Skip to content
June 6, 2013 / theyellowbungalowla

a delicious reminder…

As I’ve gotten older and now have a few cooking and eating experiences under my belt, I can say with confidence that I love beans. There, I’ve said it. I LOVE beans. White beans, black beans, pinto beans, and garbanzos, plus heirloom beans like purple runners and tongues of fire (yes, even beans have cool names!): name a bean and I probably like it…even LOVE it.

But it wasn’t always this way, as I grew up in the good ‘ol Midwest on a steady diet of meat and potatoes, mac & cheese, jello, and instant pudding. The only beans I ever ate were from a can, mixed with fatty bits of bacon and covered in a dark, sweet sauce, served at picnics and potlucks alongside hot dogs and other grilled fare. “Baked beans” were a Midwest staple, and that was about the extent of my bean experience until much later in life.

In the last couple of years, beans have come onto my radar as never before. Maybe it has to do with my early, limited experience with them, although I have to wonder if the culinary revolution we’re experiencing, with booming farmers markets and ethnic food going more mainstream, has anything to do with it. Hummus and white bean soup make regular appearances at the bungalow, along with refried pinto beans that find their way onto our breakfast plates by the way of scrambled egg tacos. I’m happy to have discovered a deep love of beans, and even happier that Mark Bittman reminded me last week about a particularly delicious garbanzo bean dish that I love. Garbanzos also go by the name of “chickpeas,” which is the name that I prefer to use because it sounds more fun. And so for the rest of our chat here, I’ll refer to them as chickpeas.

In his article, “What Can’t You Make With Chickpeas,” Bittman waxes poetic about this humble kitchen staple, sharing several recipes ranging from chickpea “fries,” aka “panelle,” to a cold chickpea soup garnished with fresh cucumber, red onion, tomato, and feta cheese. I have saved this article and am making plans to try out these recipes in the very near future. Before detailing these more involved recipes, though, he mentions one of my favorite simple snacks: roasted chickpeas. Bittman prefers to pan-roast his chickpeas in a skillet, coaxing the outside to a crispy crunch while turning the inside into a creamy, nutty bite. I’d rather not fuss with having to wipe down my stove-top, so I pop my chickpeas into a hot oven and roast them until they’re crispy. I’ve been known to eat a whole batch on my own, serve them with a good dose of Maldon salt as an appetizer, or add my roasted chickpeas into delicious dishes, like a vegetarian pita, for nutty flavor and crunchy texture.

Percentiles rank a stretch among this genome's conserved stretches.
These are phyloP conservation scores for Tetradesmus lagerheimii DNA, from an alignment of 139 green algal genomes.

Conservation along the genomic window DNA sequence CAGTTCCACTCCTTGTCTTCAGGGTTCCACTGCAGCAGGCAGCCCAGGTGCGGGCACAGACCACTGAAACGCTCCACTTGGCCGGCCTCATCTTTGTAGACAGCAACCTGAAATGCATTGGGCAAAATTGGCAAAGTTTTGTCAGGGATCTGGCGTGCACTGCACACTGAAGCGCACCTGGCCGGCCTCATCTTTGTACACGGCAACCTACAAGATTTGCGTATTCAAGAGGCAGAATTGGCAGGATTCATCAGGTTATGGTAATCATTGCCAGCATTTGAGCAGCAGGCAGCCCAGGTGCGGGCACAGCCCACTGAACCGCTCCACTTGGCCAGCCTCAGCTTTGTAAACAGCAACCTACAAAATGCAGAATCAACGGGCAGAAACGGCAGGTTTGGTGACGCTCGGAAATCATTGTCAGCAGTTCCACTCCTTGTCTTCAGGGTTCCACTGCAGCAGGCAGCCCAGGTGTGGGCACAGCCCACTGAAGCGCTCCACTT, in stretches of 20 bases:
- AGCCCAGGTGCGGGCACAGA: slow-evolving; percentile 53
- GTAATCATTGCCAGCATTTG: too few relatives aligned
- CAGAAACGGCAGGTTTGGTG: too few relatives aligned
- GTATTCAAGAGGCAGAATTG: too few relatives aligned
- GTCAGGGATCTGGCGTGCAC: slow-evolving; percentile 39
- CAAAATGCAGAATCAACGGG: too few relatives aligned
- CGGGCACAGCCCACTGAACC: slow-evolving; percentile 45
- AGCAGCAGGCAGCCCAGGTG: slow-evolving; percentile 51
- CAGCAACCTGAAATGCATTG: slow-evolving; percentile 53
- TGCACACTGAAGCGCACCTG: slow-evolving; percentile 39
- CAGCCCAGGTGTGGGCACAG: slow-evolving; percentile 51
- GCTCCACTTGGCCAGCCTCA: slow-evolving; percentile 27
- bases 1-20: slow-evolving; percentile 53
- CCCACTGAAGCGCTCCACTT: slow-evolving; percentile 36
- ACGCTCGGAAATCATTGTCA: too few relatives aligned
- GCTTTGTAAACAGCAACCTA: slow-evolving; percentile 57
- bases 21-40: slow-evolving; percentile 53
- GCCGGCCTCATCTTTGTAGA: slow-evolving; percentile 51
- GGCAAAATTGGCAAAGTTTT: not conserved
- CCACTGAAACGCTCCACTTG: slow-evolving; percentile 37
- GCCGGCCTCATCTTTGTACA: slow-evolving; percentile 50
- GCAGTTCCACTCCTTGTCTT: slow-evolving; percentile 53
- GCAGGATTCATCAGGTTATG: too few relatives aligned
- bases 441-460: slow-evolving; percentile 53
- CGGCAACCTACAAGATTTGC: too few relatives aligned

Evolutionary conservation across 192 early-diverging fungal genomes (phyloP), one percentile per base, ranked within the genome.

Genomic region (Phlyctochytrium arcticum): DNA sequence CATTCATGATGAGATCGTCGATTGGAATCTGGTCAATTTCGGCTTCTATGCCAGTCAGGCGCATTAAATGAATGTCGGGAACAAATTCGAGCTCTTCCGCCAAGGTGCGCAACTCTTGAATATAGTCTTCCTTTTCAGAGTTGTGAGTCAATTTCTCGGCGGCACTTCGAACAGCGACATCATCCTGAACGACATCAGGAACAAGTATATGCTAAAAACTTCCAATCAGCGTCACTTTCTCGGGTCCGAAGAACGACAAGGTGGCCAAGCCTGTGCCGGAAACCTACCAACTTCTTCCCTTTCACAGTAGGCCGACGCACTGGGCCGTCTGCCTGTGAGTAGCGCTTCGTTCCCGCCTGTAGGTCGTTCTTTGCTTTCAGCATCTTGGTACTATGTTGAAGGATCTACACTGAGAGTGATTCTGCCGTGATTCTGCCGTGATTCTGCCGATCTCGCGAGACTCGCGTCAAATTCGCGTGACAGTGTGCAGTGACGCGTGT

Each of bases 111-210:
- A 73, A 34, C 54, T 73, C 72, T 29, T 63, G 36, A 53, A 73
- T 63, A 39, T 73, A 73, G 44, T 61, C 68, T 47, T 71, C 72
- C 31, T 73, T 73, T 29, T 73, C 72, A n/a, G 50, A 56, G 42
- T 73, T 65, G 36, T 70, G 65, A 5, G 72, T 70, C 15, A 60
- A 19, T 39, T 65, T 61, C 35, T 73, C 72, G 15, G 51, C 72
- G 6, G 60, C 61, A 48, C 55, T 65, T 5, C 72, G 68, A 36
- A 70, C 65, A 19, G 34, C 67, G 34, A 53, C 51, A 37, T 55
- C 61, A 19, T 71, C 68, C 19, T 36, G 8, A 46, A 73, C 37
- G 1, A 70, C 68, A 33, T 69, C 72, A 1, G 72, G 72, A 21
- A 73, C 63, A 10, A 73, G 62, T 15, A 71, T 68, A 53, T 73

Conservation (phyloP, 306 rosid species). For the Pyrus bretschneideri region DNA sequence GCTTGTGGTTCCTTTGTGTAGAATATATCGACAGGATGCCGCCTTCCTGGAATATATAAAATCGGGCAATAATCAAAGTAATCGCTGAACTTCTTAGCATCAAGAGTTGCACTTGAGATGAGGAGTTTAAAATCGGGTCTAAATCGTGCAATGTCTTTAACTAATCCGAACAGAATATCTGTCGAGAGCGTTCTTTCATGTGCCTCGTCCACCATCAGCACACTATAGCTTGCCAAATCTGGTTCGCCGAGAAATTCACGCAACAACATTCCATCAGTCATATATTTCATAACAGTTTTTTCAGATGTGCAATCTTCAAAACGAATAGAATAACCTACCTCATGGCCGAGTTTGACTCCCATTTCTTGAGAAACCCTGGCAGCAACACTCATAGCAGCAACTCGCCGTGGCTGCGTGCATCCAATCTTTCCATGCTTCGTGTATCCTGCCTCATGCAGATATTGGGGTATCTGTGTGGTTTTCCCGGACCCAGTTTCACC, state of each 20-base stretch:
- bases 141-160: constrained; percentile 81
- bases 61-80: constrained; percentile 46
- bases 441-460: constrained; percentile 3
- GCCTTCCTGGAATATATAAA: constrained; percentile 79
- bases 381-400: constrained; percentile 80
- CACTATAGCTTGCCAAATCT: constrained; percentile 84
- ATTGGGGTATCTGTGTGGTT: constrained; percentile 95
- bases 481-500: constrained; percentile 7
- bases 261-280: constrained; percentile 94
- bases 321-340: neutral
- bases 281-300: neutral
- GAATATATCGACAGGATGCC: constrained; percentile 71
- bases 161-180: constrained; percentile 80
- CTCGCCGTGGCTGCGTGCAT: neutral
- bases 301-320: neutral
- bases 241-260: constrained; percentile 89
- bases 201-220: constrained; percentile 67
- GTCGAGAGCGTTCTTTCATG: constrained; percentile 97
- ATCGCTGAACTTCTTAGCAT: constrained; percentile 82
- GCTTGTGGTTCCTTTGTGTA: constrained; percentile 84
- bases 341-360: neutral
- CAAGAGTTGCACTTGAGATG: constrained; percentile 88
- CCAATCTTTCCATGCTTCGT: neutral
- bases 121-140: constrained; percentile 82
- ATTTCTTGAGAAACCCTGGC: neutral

Today I added my roasty-toasty chickpeas to an arugula salad. Peppery arugula and sweet-tangy peppadew peppers combined with crunchy chickpeas and a lemony-parmesan vinaigrette made for a particularly delicious lunch, almost straight out of the pantry. Thanks, Bittman, for the delicious reminder…

roasted chickpeas

Here are some key tips:

can of chickpeas

Freshly cooked chickpeas are best, but in a pinch a can works almost as well.

towel with chickpeas

The crispiest roasted chickpeas are achieved when the beans go into the oven dry. After rinsing, use a towel to dry, or even better, let them sit out and air dry for fifteen minutes or so. Drizzle with extra-virgin olive oil and a sprinkle of salt, and toss into a hot oven, like 400-425 degrees for 15-20 minutes or until browned and crispy. Try not to eat all of them while you’re making the salad or any other dish you might put them into…

~ Enjoy

Leave a Reply

Fill in your details below or click an icon to log in: Logo

You are commenting using your account. Log Out /  Change )

Facebook photo

You are commenting using your Facebook account. Log Out /  Change )

Connecting to %s

%d bloggers like this: